Types of Web Applications
Three basic types of web applications are client-side, server-sider, and single-page apps. Type of app is selected depending on the type of app you want to build and the features it is supposed to have. Let’s have a look at each type of web app and understand its working.
Client-Side Web Apps
Client-side web applications are the apps with heavy front-end development working. Meaning, interactive UI elements, changing UI and visuals, and elements designed to grab users’ focus. Client-side apps prefer giving users high-performing apps.
The data in such apps is loaded dynamically when the app starts up. Close to none buffering happens because of client-side rendering at load time. Making client side apps highly responsive and fast.
Server-Side Web Apps
The apps that are on the heavier side of business logic or backend end development are called server-side apps, because more logic and functioning is happening at the server side. In this type of development, developers are supposed to write backend code, apply logic to connect the backend to frontend and database, build and maintain databases, maintain and connect the app to the server, interact with the APIs and third party libraries.
Server side apps work well with static content, while they can work with dynamically changing content as well. Sending requests to change and update the content in the frontend takes time to send, receive, and take action on the request. Server-side web apps are built with high security with multiple browser compatibility.
Client side and server side apps are different from single page apps. In traditional apps, i.e. multi page applications, pages only load when users click on them. Single page apps, SPAs, have the advantage of both server and client side applications.
Just like their name, they are one page apps, that have an infinite scroll, you keep on scrolling and the content keeps on appearing. SPAs do have a little higher loading time, but python developers use techniques like dynamic loading and fast frameworks to cover up for it.
Following are the questions to which you have to find the answers:
- Problem/reason for building the app?
- The type of problems to solve?
- Type of audience will you cater to?
- Potential user expectation from the app?
- How can their needs be catered?
- What type of product will cater their needs?
- How to keep the users satisfied with the app?
Finding answers to these questions will solve half of your problems and help you devise a solution. This solution will not only be targeted to the users, custom made for your audience, but also help cater their needs accurately along with providing them features or services, retaining them for the long term.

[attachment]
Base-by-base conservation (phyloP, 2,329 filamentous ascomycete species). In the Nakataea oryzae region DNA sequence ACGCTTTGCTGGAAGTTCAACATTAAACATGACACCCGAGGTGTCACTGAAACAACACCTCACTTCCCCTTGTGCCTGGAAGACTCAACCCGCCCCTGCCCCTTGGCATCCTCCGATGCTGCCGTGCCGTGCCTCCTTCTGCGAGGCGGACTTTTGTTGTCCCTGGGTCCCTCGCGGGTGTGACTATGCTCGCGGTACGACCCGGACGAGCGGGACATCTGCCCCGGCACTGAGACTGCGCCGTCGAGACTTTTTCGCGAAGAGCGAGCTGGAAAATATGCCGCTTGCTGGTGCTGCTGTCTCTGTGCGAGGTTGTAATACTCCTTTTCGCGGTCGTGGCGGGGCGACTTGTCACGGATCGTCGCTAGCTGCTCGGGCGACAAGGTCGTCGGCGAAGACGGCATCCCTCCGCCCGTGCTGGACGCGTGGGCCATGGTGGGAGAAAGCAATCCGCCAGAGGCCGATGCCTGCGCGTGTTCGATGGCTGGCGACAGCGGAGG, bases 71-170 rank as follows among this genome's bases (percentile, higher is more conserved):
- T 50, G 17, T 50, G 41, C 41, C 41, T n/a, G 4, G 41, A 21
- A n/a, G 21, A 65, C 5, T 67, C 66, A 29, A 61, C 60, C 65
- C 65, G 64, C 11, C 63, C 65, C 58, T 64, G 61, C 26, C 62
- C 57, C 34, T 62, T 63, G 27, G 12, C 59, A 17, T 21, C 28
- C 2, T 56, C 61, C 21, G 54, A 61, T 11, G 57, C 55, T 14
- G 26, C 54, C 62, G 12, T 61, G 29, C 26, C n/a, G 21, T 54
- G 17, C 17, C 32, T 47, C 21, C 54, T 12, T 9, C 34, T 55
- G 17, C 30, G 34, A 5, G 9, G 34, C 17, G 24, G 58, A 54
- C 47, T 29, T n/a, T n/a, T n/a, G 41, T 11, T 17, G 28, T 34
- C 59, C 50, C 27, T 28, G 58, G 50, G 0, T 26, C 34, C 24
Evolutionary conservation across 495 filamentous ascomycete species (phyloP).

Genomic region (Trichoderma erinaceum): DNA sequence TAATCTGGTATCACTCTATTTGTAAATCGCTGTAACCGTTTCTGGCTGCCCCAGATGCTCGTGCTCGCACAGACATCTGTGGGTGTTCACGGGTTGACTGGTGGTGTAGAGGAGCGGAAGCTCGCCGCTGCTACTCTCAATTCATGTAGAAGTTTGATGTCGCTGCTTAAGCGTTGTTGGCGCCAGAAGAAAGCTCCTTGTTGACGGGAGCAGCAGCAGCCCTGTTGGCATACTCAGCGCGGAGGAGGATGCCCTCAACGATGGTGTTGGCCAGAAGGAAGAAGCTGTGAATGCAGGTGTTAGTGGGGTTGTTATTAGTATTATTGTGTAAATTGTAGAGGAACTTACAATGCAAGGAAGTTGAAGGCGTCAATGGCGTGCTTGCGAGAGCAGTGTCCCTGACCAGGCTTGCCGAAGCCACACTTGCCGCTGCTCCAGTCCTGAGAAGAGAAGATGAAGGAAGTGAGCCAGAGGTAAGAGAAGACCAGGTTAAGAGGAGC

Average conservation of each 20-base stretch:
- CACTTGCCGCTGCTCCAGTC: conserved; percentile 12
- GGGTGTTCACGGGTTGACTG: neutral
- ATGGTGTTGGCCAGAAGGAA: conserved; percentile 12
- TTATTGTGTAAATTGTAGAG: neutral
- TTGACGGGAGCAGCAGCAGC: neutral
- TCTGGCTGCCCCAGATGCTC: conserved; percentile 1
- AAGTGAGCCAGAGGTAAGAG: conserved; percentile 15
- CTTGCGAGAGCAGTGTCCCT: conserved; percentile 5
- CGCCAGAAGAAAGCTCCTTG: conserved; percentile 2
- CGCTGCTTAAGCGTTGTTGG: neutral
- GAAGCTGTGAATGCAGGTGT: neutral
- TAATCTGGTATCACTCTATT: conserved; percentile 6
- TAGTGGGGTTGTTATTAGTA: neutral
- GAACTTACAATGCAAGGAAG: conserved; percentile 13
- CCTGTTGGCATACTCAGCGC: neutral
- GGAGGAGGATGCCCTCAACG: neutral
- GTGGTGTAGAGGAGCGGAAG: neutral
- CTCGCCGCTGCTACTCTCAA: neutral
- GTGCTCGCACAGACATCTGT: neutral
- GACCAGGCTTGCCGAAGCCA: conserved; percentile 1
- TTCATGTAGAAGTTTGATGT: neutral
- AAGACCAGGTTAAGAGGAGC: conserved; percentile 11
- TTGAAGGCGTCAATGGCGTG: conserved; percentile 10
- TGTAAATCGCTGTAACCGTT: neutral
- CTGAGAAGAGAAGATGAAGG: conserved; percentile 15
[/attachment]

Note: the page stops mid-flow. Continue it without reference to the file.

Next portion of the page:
Making the plan
With all the answers, strategizing and making a plan becomes easier. The first step is to define project scope, then plan the development to be completed before the deadline. Then select the tools and technologies to be used, define your budget and goals. And, finally, organize the development of different modules to avoid bottlenecks.
Software design - making it beautiful
This is the time to put your idea to reality by making the design prototype. To make the best design, gather the required information from your target audience, making the product future proof. Keep both functional and UI parts of software interesting.
Prototype is an MVP, minimum viable product, equipped with essential features. This helps validate the idea and features directly from customers. MVP is deployment ready release, however if you want to work on a prototype first, get it approved by the client and then develop the initial release, it's also fine.
Writing the code
In CI/CD approach each module is tested as it is developed, then entire software is tested when each module is integrated. QA and testing are very important and no software should be released without passing the QA check. Skipping this step can cause the software to malfunction and even crash, which is bad for business.
At the time of launch and right after it, often the software runs into multiple but small problems. So, at this stage keep your eyes and ears open, listen to the users and monitor the software. Solve any problem at earliest and it will all be good.
Maintenance. Repeat from step 1
Once the app is over to the users small maintenance issues are tackled with time. With big errors or new releases you have to follow from step 1 all the way to the previous step.
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